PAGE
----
On her 1791 trip to Paris seeking funds promised by the king in 1786 to her mentor the abbé Dicquemare, so she could publish his works posthumously, see Oursel, 56. On these funds being pledged to her (though it seems they were never sent), see Fernand Gerbaux and Charles Schmidt, eds., Procès-verbaux des Comités d’agriculture et de commerce de la Constituante, de la Législative et de la Convention, 2 vols (Paris: Imprimerie nationale, 1907), II: 380 (séance de 17 août 1791).
Le Masson Le Golft, Entretien sur le Havre... Avec approbation, et permission (Le Havre: Chez les libraires, 1781); and her “Annales de jour à jour, ” BMR Ms. Y.45 [reprinted as Le Havre au jour le jour de 1778 à 1790: Édition du manuscrit “Annales depuis 1778” de Marie Le Masson Le Golft. . ., texte présenté et annoté par Philippe Manneville (Rouen: Société de l’histoire de Normandie, 1999)]. For more on Le Havre in the Atlantic slavetrading system, see Alan Forrest, The Death of the French Atlantic: Trade, War, and Slavery in the Age of Revolution (Oxford: Oxford University Press, 2020).
André Corvisier estimates Le Havre’s population at 14,653 for 1763, and 18,000 for 1787, in Histoire du Havre (Toulouse: Privat, 1983), 109. Arthur Young discusses meeting her in Le Havre in his travel narrative, published as Arthur Young’s Travels in France during the Years 1787, 1788, 1789, ed. Matilda Betham-Edwards (London: George Bell and Sons, 1909), available at https://archive.org/stream/arthuryoungstra00bethgoog/arthuryoungstra00bethgoog_djvu.txt). See discussions of other visitors in Oursel.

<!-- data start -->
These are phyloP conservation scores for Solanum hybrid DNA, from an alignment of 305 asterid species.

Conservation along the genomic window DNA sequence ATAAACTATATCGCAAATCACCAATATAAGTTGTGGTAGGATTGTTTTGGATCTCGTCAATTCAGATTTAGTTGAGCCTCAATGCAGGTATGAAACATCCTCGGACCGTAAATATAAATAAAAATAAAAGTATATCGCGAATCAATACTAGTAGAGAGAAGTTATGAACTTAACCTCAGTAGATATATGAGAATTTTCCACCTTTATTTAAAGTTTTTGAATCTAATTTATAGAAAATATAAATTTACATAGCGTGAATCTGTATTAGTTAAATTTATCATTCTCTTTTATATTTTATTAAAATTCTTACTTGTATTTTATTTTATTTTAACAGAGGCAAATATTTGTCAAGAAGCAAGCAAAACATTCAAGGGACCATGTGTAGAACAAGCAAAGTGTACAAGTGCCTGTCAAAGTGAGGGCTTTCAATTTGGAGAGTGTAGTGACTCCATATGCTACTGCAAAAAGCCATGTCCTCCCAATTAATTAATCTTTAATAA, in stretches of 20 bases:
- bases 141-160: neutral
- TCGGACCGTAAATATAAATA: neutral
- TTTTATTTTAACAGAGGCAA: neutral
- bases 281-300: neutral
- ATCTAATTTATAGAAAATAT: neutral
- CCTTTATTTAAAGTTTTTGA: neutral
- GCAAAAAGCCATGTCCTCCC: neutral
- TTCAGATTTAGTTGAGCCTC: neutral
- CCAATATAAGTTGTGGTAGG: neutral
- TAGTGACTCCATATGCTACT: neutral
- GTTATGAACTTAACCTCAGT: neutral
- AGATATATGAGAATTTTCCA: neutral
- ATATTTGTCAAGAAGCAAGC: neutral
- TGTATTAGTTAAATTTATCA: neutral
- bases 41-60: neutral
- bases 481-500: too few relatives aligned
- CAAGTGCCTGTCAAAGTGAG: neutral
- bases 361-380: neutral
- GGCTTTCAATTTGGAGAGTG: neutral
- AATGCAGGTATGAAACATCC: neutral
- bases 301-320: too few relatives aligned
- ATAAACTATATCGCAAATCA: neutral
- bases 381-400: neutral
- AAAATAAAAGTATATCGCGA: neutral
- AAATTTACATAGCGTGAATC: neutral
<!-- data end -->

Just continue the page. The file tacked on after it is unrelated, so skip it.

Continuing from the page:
See her correspondence with them in BMR Ms. g. 15; and brief discussion of her election in James E. McClellan, Colonialism and Science: Saint Domingue in the Old Regime (Baltimore: Johns Hopkins University Press, 1992), 237. Data on the Cercle’s composition is drawn from the Tableaux du Cercle des Philadelphes for 1787-91 (information courtesy of François Regourd).
Lucie Maquerlot, “L’opinion publique à Rouen et au Havre face aux questions de l’abolition de l’esclavage et de la traite des noirs, 1783 - 1794” (Mémoire de maîtrise, Université de Rouen, sous la dir. de Michel Zylberberg, 1997), 21-23; Le Masson Le Golft, “Coup d'œil sur l’état ancien et présent du Havre (1778),” BMR Ms. Y.45, fol. 371, cited in Maquerlot, 25; also Jean Legoy, “L’opinion publique au Havre face au problème de la liberté des Hommes de couleur et l’abolition de la traite des noirs,” Annales de Normandie 39, no. 2 (1989): 135 – 153; and Maquerlot, “Rouen et Le Havre face à la traite et à l’esclavage: le mouvement de l’opinion (1783 - 1794),” in Esclavage, résistances et abolitions, ed. Marcel Dorigny (Paris: CTHS, 1999), 165 – 186 [all subsequent citations of Maquerlot refer to the maîtrise]. The pacotille system is explained in more detail in Annika Raapke, “A Business for Everybody? Pacotille Economies in the Ancien Régime,” unpublished ms. (communicated to author).